Improving Business Communications:

Before and After Example


People struggle with developing content. It’s important to remember that every communication is marketing. In this ‘before and after’, I present some ideas for engaging an audience based on a networking group email whose organizers want to attract more people.



Hi Everyone. We had a tremendously successful and     content-rich meeting last week at Yaletown#1. After     our members and guests gave their personal information vignettes we     held a round-table discussion on “Networking Best     Practices”, which received such great reviews afterward that we     decided to hold it over for another week and continue it tomorrow morning.     Networking is a business, an art, a forte for some, a frustration for     others, but above all a necessity for entrepreneurs. As an individual     business owner you need to “see and be seen”! And ultimately, business is     about relationships…

If you would like to join us to dig deeper     into this subject please register for the event in the     Chapters section of our HOBN website     (and remember it’s August 30, Yaletown#1).

HOBN Yaletown#1     meets at The Buzz Cafe & Harrison Galleries at     901 Homer St., corner of Smithe, with a $7.50 cover and free parking on     Homer ’til 9:00 AM.

Hope to have you with us…!!

Your     grateful co-hosts,

Monika &     Neil


Subject: Reminder + Specific title e.g. Networking Aha Moment

The word “reminder” in the subject bar does two things for current members: it accomplishes its job of reminding current members of the meeting and it lets current members know that they don’t need to read the entire email if they don’t have the time or interest. That way it accomplishes its job without creating resentment. Meanwhile guests feel privy to insider knowledge.

Adding a word or 2 about the content of the email demonstrates the content is dynamic. Members can read further depending upon their interest and time.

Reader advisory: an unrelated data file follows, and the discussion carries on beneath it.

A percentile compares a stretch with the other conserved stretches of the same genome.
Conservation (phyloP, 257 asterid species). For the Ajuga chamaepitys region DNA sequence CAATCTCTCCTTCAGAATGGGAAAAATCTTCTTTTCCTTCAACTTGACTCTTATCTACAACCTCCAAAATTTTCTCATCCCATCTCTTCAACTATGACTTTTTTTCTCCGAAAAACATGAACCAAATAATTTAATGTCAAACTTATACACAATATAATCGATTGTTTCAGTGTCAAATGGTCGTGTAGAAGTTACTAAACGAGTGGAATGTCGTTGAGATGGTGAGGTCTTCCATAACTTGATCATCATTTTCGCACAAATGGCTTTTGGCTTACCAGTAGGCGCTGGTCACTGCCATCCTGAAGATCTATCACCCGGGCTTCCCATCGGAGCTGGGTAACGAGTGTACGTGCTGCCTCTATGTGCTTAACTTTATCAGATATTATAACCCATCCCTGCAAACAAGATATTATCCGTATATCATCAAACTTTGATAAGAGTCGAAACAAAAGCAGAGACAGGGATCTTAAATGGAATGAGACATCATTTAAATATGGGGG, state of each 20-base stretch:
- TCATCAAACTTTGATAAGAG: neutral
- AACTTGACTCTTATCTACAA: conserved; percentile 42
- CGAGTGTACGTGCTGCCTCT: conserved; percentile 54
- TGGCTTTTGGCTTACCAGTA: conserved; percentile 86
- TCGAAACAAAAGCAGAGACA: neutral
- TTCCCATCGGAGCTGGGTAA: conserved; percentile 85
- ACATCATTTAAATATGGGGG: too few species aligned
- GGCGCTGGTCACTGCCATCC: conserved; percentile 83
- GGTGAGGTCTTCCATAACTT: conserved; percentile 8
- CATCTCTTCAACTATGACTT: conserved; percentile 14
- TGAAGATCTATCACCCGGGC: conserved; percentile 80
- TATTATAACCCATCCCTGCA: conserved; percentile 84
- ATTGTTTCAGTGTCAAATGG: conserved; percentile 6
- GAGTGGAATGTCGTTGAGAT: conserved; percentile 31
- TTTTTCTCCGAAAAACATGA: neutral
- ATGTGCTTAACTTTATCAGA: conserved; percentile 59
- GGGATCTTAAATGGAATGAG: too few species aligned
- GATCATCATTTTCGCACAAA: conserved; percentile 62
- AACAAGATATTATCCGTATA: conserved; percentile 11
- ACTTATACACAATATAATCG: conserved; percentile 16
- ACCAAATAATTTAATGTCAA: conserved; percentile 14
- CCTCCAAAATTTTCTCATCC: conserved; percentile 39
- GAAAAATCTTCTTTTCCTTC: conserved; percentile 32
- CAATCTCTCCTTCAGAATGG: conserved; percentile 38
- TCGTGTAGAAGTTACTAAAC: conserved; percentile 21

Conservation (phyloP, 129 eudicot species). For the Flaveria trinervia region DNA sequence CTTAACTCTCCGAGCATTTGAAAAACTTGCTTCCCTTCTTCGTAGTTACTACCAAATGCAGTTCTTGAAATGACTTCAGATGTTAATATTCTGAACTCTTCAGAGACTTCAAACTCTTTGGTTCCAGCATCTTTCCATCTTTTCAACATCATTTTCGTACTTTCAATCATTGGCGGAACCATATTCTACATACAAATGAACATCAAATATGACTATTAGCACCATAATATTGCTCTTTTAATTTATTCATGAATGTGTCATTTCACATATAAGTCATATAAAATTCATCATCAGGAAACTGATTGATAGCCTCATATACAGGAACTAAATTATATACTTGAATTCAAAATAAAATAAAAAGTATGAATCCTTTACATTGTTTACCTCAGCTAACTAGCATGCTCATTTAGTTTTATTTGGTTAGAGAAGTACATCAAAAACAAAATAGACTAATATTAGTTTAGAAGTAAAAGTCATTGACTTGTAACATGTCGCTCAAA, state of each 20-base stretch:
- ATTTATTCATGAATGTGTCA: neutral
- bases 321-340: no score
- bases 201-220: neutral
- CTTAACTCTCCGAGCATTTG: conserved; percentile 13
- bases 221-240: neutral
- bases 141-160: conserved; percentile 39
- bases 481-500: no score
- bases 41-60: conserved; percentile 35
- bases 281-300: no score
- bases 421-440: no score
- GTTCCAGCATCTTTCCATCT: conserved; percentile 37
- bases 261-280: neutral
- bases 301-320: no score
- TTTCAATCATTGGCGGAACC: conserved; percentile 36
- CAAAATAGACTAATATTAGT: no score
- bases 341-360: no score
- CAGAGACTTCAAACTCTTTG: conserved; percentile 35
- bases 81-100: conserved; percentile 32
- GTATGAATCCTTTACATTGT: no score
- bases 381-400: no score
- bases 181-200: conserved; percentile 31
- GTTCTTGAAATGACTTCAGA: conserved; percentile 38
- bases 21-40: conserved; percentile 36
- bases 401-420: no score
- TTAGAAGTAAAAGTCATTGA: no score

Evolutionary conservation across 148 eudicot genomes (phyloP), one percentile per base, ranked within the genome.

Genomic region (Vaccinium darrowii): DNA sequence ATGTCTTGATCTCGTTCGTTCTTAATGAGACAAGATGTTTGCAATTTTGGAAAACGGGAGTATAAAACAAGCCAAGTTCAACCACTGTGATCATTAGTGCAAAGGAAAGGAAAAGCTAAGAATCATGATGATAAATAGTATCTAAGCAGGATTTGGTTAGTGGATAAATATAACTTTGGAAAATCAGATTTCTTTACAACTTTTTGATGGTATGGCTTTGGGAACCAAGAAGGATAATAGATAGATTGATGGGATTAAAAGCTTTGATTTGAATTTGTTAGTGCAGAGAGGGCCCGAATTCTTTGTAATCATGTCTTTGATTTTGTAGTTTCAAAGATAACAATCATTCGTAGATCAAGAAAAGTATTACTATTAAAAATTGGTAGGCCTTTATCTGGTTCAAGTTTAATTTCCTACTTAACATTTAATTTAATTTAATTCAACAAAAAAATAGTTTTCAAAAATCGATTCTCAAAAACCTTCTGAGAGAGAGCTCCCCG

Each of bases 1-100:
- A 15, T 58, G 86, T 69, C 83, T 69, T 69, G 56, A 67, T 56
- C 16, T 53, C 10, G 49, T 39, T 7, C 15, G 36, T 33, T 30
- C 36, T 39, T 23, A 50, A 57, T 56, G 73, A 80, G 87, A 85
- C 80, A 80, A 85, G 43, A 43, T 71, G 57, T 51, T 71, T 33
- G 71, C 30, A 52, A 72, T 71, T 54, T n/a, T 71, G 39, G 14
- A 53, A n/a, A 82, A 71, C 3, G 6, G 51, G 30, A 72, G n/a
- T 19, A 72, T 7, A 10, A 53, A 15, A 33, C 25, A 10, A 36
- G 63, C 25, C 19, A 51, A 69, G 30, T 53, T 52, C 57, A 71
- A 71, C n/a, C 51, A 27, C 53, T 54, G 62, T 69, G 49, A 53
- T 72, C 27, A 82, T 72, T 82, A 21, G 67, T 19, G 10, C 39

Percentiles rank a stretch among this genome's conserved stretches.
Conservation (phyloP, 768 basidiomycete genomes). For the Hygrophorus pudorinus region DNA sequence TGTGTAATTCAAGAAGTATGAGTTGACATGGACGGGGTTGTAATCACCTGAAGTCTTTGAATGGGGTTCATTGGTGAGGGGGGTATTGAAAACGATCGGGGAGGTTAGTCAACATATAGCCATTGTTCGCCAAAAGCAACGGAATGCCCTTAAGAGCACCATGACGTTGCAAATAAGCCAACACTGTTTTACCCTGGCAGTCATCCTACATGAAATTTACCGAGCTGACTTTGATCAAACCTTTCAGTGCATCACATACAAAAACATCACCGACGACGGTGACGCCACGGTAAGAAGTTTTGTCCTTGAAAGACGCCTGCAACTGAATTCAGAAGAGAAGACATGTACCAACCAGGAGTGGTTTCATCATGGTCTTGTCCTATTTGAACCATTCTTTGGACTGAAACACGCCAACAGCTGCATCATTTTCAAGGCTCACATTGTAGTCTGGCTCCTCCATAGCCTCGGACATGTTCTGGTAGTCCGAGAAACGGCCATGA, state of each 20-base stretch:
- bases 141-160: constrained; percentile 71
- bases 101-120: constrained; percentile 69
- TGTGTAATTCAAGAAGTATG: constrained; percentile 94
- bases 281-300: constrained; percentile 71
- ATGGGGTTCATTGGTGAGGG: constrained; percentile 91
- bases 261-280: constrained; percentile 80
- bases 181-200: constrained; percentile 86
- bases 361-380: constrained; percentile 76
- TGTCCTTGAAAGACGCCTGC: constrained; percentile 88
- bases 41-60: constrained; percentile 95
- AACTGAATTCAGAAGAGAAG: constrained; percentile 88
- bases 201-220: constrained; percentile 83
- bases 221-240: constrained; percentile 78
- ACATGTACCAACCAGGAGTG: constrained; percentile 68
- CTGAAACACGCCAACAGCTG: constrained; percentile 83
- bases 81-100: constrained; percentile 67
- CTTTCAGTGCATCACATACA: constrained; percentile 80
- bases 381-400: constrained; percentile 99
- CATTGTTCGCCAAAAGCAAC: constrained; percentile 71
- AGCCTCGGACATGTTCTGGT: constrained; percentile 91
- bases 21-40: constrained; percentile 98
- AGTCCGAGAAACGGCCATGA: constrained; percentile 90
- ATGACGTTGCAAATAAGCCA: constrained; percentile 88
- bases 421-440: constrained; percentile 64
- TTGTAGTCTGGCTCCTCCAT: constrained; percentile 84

Format communications in easily digestible chunks. The fact that your group is the largest in the Lower Mainland is a great tidbit that you have not been highlighting in your communications.

What:  HOBN’s largest chapter meeting in the Lower Mainland. Expect at least 15-20 people per meeting.

When:  7 am every Thursday

Where:  The Buzz Cafe & Harrison Galleries    

901 Homer St. (corner of Smithe)

                Free parking on Homer St. until 9 am.

Investment:  $8.50-$10.70 depending upon breakfast options chosen. (The previous information sent out said $7.50 which wasn’t accurate).

Create dynamic and changing content. Stories are a powerful format to use in communications because humans are wired to learn through and remember stories. People often wonder how to incorporate the story format into their communications; I’ve provided a number of examples below. Stories turn content that is dry and educational into content that is interesting, inspiring and educational. Stories also provide social proof or context for your message that creates credibility.

Ideas for varying email content:

  • This week’s best networking story (can ask members to send in stories which engages them and reduces workload for organizers)
  • Meeting focus for that week – keep it very, very brief. Over explaining will kill the mystery.
  • Our unique take on networking e.g. Networking best practices (Your group has a unique approach to networking. Highlighting that approach will both cement the ideas for your current members and attract new people with similar interests).
  • Put out a question to the group: e.g. what would you like to get from a networking meeting? This is brainstorming – there are no wrong answers so put out whatever is in your heart.
  • Summarize thoughts from very powerful meetings (The shorter the better – capture it in 2-3 sentences if you can).
  • Networking Aha Moments (organizers can pay attention to their own experience and jot down aha moments so they have a collection of paragraphs they can throw into emails. When members comment on these Aha Moments during meeting, invite them to send in their own).

If you commit to creating content for 3-4 months, then as there are two organizers, that’s only 6-8 (short!) paragraphs each. If members get excited and contribute their own stuff, then that makes your job even easier. After 3-4 months, you can start to re-use some of your content to make your job even easier. Often, though, people find that having to pay attention for ideas to turn into content cements their own values contributing to their own growth, which becomes so much fun they are excited to do it (a bit like keeping a gratitude or similar practice).

For that extra spark in your communications… Let’s Chat

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